1918-2018: President Trump, President Putin and Chancellor Merkel joined President Macron in France to mark the centenary of the end of World War I.  Only the UK was under-represented among the major countries which took part in the war; the prime minister sent her deputy David Lidington.  The world leaders walked the length of the Champs Élysées to pay their respects to the unknown soldier buried in the tomb beneath the Arc de Triomphe in Paris.

Mr Macron hosted a World Peace Conference following the ceremony, and warned the world against the rising dangers of nationalism.  Although he failed to give credit to the EU for this rise (resurgent nationalism in Europe being an inevitable reaction to the relentless and top-down supra-nationalist drive of Brussels), he did repeat his call for the creation of an EU army.  Chancellor Merkel has always cold-shouldered such calls, as Germany would have to pay the majority of the costs of such a force, and her electorate would be unlikely to approve of paying even more of the EU’s bills.  This time, however, she supported his proposals, possibly because she no longer has to consider her electorate as her retirement from politics is now pending.

YEMEN: Fighting intensified as next month’s ceasefire talks approach.  Troops of the Saudi-led coalition are fighting their way into the rebel-held port of Hodeidah, which they have been trying to take for the last few months.  The port is of crucial strategic importance; most of the international aid to this devastated country passes through it.  Yemen is currently the world’s biggest humanitarian disaster, and the disaster is set to get even worse as the government-backed coalition rushes to make gains before a truce is imposed.

Financial

INTERSERVE, ANOTHER CARILLION? A share price fall of over 20% this week, and 90% in a year (to a 30 year low), indicates a company in trouble. The construction and facilities management company Interserve reportedly needs to raise £500m to keep going and the prospects of raising this amount has generated comparisons to Carillion, a company that went bankrupt in January.  Like Carillion, Interserve services some key government contracts and employs a lot of people (25,000 here, 75,000 globally). The company has argued that it is on track to deliver its current strategy, but the story will reopen the debate over the provision of public services by private companies.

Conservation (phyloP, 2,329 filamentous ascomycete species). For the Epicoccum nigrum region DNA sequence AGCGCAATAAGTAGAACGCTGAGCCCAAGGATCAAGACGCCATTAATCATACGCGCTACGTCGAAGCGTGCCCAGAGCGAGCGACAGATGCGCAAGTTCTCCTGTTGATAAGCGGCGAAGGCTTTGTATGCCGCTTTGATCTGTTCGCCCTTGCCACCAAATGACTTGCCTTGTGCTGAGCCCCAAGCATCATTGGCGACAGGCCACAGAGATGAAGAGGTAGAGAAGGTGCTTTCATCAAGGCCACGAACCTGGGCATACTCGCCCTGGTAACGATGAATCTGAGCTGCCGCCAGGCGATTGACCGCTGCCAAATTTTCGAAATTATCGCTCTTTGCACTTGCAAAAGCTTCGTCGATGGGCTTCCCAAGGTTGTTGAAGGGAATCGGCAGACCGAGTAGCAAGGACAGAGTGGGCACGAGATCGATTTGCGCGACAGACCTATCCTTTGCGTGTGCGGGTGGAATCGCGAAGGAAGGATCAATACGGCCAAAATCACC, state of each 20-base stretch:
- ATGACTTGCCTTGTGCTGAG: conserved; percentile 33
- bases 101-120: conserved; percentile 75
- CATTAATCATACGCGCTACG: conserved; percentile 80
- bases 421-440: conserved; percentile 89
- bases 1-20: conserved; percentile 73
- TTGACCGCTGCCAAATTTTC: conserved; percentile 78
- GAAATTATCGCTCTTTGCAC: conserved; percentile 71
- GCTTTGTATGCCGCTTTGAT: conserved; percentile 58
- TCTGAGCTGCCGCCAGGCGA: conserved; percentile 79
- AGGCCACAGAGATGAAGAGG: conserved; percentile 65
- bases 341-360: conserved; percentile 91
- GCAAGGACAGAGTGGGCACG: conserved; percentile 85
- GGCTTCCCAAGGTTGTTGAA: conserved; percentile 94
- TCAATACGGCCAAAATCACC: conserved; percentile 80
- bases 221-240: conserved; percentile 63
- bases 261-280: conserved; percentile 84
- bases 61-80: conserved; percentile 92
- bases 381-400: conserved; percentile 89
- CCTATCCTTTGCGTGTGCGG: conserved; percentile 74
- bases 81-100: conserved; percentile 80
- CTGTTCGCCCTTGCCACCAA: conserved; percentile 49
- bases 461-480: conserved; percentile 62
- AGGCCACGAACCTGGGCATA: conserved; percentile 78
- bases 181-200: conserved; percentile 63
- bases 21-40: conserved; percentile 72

FROM HIGH STREET TO LOW STREET: The UK’s largest valuer of property, CBRE, has said that the yield on good quality shops has risen from 4% to 4.5%.  This is equivalent to revaluing Britain’s high street property down by around £20 billion and follows news from the retail landlord, Intu, that its properties fell in value by 3% last month alone. It seems unlikely that the process is over given the likelihood of further tenant failure, yet many commercial property funds, which typically hold a lot of retail property, have yet to announce any adjustment to net asset values.

ONE BAD APPLE: Shares in tech giant Apple took a hit on the back of trading updates from its suppliers which were taken as indication of disappointing demand for the iphone Xr.  Lumentum, the provider of facial recognition technology to Apple, cut its profit forecast, triggering a 33% fall in its share price.  Apple shares fell by 5% to their lowest point since July and the markets remain concerned that the so-called FAANGs stocks (Facebook, Amazon, Apple, Netflix and Google), for so long the drivers of the US market bull run, are still in the midst of a significant correction.

ONE GOOD APPLE: Apple has joined up with the UN’s International Organisation for Migration to help human trafficking victims get jobs, currently behind the scenes. The company has won the Stop Slavery Award, although it is its suppliers rather than Apple itself who employ the trafficking victims. The project may in time be extended to include front-of-house retail staff in Apple stores.  Critics have questioned the validity of the award, arguing that some of Apple’s suppliers in China use forced labour.